- Chandler J. M., Smith A. M., and Struck J. H., “Development of the Concept of Nonflame Exhaust Gas Reactions.” SAE Technical Progress Series, Vol.6 (1964), p. 299.
- Jackson M. W., Wiese W. M., and Wentworth J. T., “The Influence of Air-Fuel Ratio, Spark Timing, and Combustion Chamber Deposits on Exhaust Hydrocarbon Emission.” SAE Technical Progress Series, Vol. 6 (1964), p. 175.
- Fagley W. S., Sink M. V., and Heinen C. M., “Maintenance and the Automobile Exhaust - Second Report.” Paper presented at SAE Spring Meeting, Detroit, 1962.
- Bartholomew E., “Potentialities of Emission Reduction by Design of Induction Systems.” Paper 660109 presented at SAE Annual Meeting, Detroit, 1966.
- Hagen D. F. and Holiday G. W., “The Effects of Engine Operating and Design Variables on Exhaust Emission.” SAE Technical Progress Series, Vol. 6 (1964), p. 206.
- Huls T. A., Myers P. S., and Uyehara O. A., “Spark Ignition Engine Operation and Design for Minimum Exhaust Emission.” Paper 660405 presented at SAE Mid-Year Meeting, Detroit, 1966.
- Scheffler C. E., “Combustion Chamber Surface Area, A Key to Exhaust Hydrocarbons.” Paper 660111 presented at SAE Annual Meeting, Detroit, 1966.
- Daniel W. A., “Flame Quenching at the Wall of an Internal Combustion Engine.” Sixth Symposium (International) on Combustion, Yale University, New Haven, Connecticut, Reinhold Publishing Corp., 1956.
- Wentworth J. T. and Daniel W. A., “Flame Photographs of Light Load Combustion Point the Way to Reduction of Hydrocarbons in Exhaust Gas.” SAE Technical Progress Series, Vol. 6 (1964), p. 121.
- Shinn J. N. and Olson D. R., “Some Factors Affecting Unburned Hydrocarbons in Combustion Products.” SAE Technical Progress Series, Vol. 6 (1964), p. 137.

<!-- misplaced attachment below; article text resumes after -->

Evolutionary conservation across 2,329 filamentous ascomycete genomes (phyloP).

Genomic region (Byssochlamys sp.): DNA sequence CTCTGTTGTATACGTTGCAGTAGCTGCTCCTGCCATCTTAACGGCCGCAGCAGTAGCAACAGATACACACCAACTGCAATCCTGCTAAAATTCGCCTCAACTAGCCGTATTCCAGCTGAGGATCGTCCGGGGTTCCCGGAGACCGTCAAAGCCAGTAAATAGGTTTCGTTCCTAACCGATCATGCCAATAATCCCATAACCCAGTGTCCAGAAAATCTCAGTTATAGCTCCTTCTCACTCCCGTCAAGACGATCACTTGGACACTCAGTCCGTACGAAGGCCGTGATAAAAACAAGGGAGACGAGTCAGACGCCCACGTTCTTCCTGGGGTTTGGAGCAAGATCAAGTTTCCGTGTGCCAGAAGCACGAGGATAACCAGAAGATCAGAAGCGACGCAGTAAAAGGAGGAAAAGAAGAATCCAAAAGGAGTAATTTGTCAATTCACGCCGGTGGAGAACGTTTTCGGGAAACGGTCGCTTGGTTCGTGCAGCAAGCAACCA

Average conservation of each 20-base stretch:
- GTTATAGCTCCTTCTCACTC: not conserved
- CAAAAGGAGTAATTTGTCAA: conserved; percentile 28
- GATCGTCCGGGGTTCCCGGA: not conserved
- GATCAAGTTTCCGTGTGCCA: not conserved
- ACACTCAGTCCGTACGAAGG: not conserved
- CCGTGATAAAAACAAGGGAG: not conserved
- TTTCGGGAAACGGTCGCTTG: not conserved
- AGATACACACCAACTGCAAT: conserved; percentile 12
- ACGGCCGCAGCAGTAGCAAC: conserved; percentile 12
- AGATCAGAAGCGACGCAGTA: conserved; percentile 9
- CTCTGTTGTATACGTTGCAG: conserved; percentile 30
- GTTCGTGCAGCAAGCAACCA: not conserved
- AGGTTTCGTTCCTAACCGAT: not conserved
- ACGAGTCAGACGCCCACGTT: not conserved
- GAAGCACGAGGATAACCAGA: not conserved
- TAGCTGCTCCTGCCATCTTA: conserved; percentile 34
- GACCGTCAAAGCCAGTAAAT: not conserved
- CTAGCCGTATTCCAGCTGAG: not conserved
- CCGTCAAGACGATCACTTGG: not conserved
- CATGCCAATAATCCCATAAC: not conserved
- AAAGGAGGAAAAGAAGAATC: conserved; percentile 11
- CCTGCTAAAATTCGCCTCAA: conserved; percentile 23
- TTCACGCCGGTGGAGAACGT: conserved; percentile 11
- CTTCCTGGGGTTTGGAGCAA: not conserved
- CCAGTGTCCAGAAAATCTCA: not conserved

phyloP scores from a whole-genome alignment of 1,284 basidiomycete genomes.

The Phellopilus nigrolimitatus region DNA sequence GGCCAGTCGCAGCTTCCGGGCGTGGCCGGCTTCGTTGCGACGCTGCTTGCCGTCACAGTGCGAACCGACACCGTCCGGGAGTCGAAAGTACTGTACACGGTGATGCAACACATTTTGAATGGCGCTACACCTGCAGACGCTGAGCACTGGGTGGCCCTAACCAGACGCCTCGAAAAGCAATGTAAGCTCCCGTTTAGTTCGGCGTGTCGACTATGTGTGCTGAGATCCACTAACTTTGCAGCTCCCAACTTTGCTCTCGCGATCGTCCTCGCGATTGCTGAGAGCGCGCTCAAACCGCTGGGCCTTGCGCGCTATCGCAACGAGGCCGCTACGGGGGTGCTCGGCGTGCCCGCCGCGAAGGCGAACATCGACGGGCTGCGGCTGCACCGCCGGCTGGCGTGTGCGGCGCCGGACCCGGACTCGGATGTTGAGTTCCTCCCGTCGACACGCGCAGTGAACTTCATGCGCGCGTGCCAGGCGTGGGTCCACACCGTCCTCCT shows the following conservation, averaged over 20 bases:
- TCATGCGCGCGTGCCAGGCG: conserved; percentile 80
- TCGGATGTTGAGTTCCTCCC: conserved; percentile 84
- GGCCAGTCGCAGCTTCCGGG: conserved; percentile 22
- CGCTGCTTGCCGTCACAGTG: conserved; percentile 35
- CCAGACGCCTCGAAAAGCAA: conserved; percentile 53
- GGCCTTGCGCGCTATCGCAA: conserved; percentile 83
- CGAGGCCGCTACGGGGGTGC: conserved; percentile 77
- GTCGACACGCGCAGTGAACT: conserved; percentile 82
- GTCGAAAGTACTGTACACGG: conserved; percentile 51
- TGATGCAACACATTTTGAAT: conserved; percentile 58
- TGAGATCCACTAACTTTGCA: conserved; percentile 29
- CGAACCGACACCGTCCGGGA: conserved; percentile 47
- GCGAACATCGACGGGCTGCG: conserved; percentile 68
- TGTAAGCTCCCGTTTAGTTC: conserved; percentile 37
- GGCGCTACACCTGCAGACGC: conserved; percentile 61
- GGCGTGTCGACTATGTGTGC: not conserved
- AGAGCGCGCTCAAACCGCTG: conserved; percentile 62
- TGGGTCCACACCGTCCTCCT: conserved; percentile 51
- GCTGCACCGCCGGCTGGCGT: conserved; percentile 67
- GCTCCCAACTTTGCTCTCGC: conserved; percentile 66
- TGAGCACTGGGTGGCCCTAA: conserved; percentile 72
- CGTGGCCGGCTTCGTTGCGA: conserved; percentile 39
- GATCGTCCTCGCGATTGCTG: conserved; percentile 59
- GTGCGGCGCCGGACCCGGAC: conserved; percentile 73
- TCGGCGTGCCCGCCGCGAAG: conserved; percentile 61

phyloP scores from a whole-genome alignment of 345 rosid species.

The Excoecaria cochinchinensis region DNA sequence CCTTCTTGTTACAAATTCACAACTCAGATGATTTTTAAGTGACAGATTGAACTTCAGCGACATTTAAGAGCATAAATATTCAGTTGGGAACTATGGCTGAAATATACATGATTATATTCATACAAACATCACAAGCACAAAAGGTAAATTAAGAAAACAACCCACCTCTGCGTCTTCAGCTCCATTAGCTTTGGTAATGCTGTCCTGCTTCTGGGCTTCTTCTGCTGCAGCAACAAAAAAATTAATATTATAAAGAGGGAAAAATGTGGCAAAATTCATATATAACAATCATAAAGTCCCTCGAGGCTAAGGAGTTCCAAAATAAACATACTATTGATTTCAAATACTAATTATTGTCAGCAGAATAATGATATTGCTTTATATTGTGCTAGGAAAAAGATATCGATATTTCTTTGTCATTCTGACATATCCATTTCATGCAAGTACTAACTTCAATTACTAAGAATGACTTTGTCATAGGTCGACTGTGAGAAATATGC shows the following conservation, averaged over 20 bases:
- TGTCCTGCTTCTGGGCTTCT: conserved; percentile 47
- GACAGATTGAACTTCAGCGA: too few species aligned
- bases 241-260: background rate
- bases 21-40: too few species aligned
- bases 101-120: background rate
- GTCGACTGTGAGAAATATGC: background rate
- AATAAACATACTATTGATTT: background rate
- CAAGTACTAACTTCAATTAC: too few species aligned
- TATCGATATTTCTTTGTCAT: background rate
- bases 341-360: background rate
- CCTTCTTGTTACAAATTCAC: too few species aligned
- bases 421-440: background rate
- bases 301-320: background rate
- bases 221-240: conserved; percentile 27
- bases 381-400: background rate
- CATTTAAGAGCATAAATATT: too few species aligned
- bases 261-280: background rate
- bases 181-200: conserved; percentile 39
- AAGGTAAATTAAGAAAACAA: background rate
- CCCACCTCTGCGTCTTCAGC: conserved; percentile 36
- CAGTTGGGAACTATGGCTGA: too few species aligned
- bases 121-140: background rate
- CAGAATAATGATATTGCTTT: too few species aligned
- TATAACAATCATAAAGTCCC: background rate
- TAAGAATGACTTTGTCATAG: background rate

- Daniel W. A. and Wentworth J. T., “Exhaust Gas Hydrocarbons - Genesis and Exodus,” SAE Technical Progress Series, Vol. 6 (1964), p. 192.
- Gottenberg W. G., Olson D. R., and Best H. W., “Flame Quenching During High Pressure, High Turbulence Combustion.” Combustion and Flame, Vol. VII (1963), p. 9.
- Gad El-Mawla A. and Mirsky W., “Hydrocarbons in the Dead Space of Flames: An Approach to the Study of the Flame Quenching Process.” Paper 660112 presented at SAE Annual Meeting, Detroit, 1966.
- Agnew J. T., Bowles D. A., Cudjac A. A., Olsen R. A., and Drag E., “The Source of Unburned Hydrocarbons in Closed Vessel Explosions - Applications to Spark Ignition Engine Exhaust.” Paper WSCI 65-18 presented at Fall Meeting, Western States Section, The Combustion Institute, Santa Barbara, California, 1965.
- “Technical Report of California Standards for Ambient Air Quality and Motor Vehicle Exhaust.” State of California, Dept. of Public Health, Berkeley, 1959.
- Friedman R. and Johnston W. C., “The Wall-Quenching of Laminar Propane Flames as a Function of Pressure, Temperature, and Air-Fuel Ratio.” J. Appl. Phys., Vol. 21 (1950), p. 791.
- Lewis B. and von Elbe G., “Combustion Flames, and Explosions of Gases.” Academic Press, Inc.: New York and London, 1961, p. 303.
- McEwen D. J., “Improved Sampling Valve for Gas Chromatography.” J. Chromatog., Vol. 9 (1962), p. 266.